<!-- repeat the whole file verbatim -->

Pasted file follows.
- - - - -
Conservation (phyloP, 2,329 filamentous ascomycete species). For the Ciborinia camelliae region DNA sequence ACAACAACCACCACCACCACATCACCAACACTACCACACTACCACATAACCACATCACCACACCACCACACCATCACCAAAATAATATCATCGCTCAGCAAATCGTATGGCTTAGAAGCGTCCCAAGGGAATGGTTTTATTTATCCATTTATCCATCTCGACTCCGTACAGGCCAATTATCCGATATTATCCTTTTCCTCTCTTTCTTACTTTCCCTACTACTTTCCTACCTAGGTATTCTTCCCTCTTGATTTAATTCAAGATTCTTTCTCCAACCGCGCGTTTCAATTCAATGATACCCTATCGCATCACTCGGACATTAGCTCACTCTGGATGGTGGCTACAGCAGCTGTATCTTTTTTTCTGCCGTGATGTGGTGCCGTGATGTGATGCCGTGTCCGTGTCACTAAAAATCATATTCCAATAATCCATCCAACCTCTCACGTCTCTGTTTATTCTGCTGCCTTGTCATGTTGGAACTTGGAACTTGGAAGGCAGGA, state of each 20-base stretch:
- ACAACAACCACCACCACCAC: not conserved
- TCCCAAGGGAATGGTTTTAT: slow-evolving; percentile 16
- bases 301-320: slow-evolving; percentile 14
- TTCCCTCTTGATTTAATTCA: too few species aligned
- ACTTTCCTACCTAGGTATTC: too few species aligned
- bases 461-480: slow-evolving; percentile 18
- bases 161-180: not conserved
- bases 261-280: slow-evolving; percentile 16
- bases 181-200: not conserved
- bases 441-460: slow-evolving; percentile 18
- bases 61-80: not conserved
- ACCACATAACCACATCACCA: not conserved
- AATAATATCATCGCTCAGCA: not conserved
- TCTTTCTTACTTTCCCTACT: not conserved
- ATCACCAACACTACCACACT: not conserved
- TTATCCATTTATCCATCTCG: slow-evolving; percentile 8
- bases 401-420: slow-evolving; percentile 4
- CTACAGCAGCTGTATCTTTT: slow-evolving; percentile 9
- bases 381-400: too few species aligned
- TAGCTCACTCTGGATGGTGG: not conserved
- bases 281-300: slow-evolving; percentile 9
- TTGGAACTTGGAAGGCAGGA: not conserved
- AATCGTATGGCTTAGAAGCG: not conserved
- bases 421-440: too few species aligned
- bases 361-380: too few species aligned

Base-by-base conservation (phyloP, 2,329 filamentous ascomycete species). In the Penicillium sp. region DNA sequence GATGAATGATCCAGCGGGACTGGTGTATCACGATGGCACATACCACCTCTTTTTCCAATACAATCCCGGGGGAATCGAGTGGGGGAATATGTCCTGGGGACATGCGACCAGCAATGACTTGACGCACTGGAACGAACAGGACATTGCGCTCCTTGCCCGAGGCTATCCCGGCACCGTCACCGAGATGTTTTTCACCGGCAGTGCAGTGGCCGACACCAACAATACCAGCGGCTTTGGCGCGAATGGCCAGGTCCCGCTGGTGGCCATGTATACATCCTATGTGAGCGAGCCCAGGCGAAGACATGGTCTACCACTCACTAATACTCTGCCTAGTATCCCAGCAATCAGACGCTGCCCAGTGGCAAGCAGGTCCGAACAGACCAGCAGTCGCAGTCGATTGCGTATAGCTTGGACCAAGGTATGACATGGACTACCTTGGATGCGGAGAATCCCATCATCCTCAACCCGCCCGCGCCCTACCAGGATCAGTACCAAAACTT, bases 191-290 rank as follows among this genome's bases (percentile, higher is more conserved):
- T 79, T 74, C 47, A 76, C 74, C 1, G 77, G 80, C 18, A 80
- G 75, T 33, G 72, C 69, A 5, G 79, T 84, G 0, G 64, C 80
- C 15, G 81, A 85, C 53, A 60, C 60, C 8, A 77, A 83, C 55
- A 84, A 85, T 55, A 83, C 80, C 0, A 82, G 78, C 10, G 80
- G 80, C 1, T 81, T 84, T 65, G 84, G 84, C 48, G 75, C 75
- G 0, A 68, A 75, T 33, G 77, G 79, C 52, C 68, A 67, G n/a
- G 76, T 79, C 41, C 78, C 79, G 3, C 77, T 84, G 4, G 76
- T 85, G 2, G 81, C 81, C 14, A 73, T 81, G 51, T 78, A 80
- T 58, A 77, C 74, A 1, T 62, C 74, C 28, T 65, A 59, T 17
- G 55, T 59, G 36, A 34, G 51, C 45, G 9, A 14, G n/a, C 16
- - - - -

Conservation (phyloP, 2,329 filamentous ascomycete species). For the Ciborinia camelliae region DNA sequence ACAACAACCACCACCACCACATCACCAACACTACCACACTACCACATAACCACATCACCACACCACCACACCATCACCAAAATAATATCATCGCTCAGCAAATCGTATGGCTTAGAAGCGTCCCAAGGGAATGGTTTTATTTATCCATTTATCCATCTCGACTCCGTACAGGCCAATTATCCGATATTATCCTTTTCCTCTCTTTCTTACTTTCCCTACTACTTTCCTACCTAGGTATTCTTCCCTCTTGATTTAATTCAAGATTCTTTCTCCAACCGCGCGTTTCAATTCAATGATACCCTATCGCATCACTCGGACATTAGCTCACTCTGGATGGTGGCTACAGCAGCTGTATCTTTTTTTCTGCCGTGATGTGGTGCCGTGATGTGATGCCGTGTCCGTGTCACTAAAAATCATATTCCAATAATCCATCCAACCTCTCACGTCTCTGTTTATTCTGCTGCCTTGTCATGTTGGAACTTGGAACTTGGAAGGCAGGA, state of each 20-base stretch:
- ACAACAACCACCACCACCAC: not conserved
- TCCCAAGGGAATGGTTTTAT: slow-evolving; percentile 16
- bases 301-320: slow-evolving; percentile 14
- TTCCCTCTTGATTTAATTCA: too few species aligned
- ACTTTCCTACCTAGGTATTC: too few species aligned
- bases 461-480: slow-evolving; percentile 18
- bases 161-180: not conserved
- bases 261-280: slow-evolving; percentile 16
- bases 181-200: not conserved
- bases 441-460: slow-evolving; percentile 18
- bases 61-80: not conserved
- ACCACATAACCACATCACCA: not conserved
- AATAATATCATCGCTCAGCA: not conserved
- TCTTTCTTACTTTCCCTACT: not conserved
- ATCACCAACACTACCACACT: not conserved
- TTATCCATTTATCCATCTCG: slow-evolving; percentile 8
- bases 401-420: slow-evolving; percentile 4
- CTACAGCAGCTGTATCTTTT: slow-evolving; percentile 9
- bases 381-400: too few species aligned
- TAGCTCACTCTGGATGGTGG: not conserved
- bases 281-300: slow-evolving; percentile 9
- TTGGAACTTGGAAGGCAGGA: not conserved
- AATCGTATGGCTTAGAAGCG: not conserved
- bases 421-440: too few species aligned
- bases 361-380: too few species aligned

Base-by-base conservation (phyloP, 2,329 filamentous ascomycete species). In the Penicillium sp. region DNA sequence GATGAATGATCCAGCGGGACTGGTGTATCACGATGGCACATACCACCTCTTTTTCCAATACAATCCCGGGGGAATCGAGTGGGGGAATATGTCCTGGGGACATGCGACCAGCAATGACTTGACGCACTGGAACGAACAGGACATTGCGCTCCTTGCCCGAGGCTATCCCGGCACCGTCACCGAGATGTTTTTCACCGGCAGTGCAGTGGCCGACACCAACAATACCAGCGGCTTTGGCGCGAATGGCCAGGTCCCGCTGGTGGCCATGTATACATCCTATGTGAGCGAGCCCAGGCGAAGACATGGTCTACCACTCACTAATACTCTGCCTAGTATCCCAGCAATCAGACGCTGCCCAGTGGCAAGCAGGTCCGAACAGACCAGCAGTCGCAGTCGATTGCGTATAGCTTGGACCAAGGTATGACATGGACTACCTTGGATGCGGAGAATCCCATCATCCTCAACCCGCCCGCGCCCTACCAGGATCAGTACCAAAACTT, bases 191-290 rank as follows among this genome's bases (percentile, higher is more conserved):
- T 79, T 74, C 47, A 76, C 74, C 1, G 77, G 80, C 18, A 80
- G 75, T 33, G 72, C 69, A 5, G 79, T 84, G 0, G 64, C 80
- C 15, G 81, A 85, C 53, A 60, C 60, C 8, A 77, A 83, C 55
- A 84, A 85, T 55, A 83, C 80, C 0, A 82, G 78, C 10, G 80
- G 80, C 1, T 81, T 84, T 65, G 84, G 84, C 48, G 75, C 75
- G 0, A 68, A 75, T 33, G 77, G 79, C 52, C 68, A 67, G n/a
- G 76, T 79, C 41, C 78, C 79, G 3, C 77, T 84, G 4, G 76
- T 85, G 2, G 81, C 81, C 14, A 73, T 81, G 51, T 78, A 80
- T 58, A 77, C 74, A 1, T 62, C 74, C 28, T 65, A 59, T 17
- G 55, T 59, G 36, A 34, G 51, C 45, G 9, A 14, G n/a, C 16